Origin of the word
The Latin verb ‘efficere’ meaning ‘to achieve, accomplish or work out’ produced the noun ‘effectus’ for ‘achievement or accomplishment’. In French, this became ‘effet’ and in the middle of the 14th century referred to the ‘completion or execution’ of something. The word was appropriated by German, Scandinavian and Dutch languages and at the end of the 14th century was in use meaning the ‘ability or capacity to achieve an intended result’. Its definition expanded to represent ‘something that is produced as a consequence’ (1).
In 1736, an effect was used to indicate something that ‘made an impression’ on someone, while the term effects, used in order to indicate theatrical or cinematic techniques, was first recorded in 1881 (2a).
Related words: effective, effectively.
The word effect can be used to describe concepts in many different fields:
“Now the project’s being expanded to three hospitals in Birmingham and Nottingham which will provide an opportunity to measure the effect of the ‘teachable moment’ both before and after Redthread gets to work.” BBC. 3rd November 2017: The non-medics in A&E fighting the effects of knife crime (1).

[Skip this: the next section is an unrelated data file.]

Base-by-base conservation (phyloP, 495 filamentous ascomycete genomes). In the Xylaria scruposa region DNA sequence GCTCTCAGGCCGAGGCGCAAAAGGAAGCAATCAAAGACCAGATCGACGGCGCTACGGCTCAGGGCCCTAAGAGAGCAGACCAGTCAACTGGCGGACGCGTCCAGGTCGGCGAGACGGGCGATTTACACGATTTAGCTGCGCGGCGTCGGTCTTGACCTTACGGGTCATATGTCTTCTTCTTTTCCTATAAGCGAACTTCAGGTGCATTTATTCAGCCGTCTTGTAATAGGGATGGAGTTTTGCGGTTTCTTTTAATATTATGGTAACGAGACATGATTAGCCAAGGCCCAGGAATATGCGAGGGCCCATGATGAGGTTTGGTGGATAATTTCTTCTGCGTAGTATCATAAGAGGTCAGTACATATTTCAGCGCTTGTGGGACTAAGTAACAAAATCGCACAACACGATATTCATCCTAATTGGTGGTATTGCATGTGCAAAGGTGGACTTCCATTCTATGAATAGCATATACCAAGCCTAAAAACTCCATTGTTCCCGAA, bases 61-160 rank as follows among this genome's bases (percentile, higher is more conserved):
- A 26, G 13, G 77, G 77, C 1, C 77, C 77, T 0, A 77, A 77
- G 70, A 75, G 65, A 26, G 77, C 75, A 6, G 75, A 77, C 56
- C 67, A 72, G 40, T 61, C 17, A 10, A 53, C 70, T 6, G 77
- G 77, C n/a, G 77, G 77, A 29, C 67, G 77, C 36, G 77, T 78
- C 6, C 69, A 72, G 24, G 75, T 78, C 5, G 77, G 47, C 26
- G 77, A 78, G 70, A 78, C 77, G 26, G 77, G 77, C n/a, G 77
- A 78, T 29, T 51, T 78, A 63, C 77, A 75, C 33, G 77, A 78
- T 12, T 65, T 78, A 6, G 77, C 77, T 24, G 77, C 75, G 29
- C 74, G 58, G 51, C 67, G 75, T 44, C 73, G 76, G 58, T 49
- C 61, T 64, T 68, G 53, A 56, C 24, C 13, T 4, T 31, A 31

“On massive, realistic sets using elaborate costumes and innovative special effects, the alternating tones of dark and light within Beauty and the Beast make this production deeper and more sophisticated than ever before.” The Telegraph. 17th March 2017: Making the magic of Beauty and the Beast real (2a).
“The museum was opened 20 years ago this month, by the king and queen of Spain, since when it has become the most influential building of modern times. It has given its name to the ‘Bilbao effect’ – a phenomenon whereby cultural investment plus showy architecture is supposed to equal economic uplift for cities down on their luck.” Guardian. 1st October 2017: The Bilbao effect: How Frank Gehry’s Guggenheim started a global craze (3).
1. a change that is produced in one person or thing by another
2. an appearance or reaction that is deliberately produced, for example by a writer, artist or musician
a. special artificial images and sounds created for a film
b. an artificial appearance given to a surface or to an object
3. something that regularly happens, according to a law, for example in science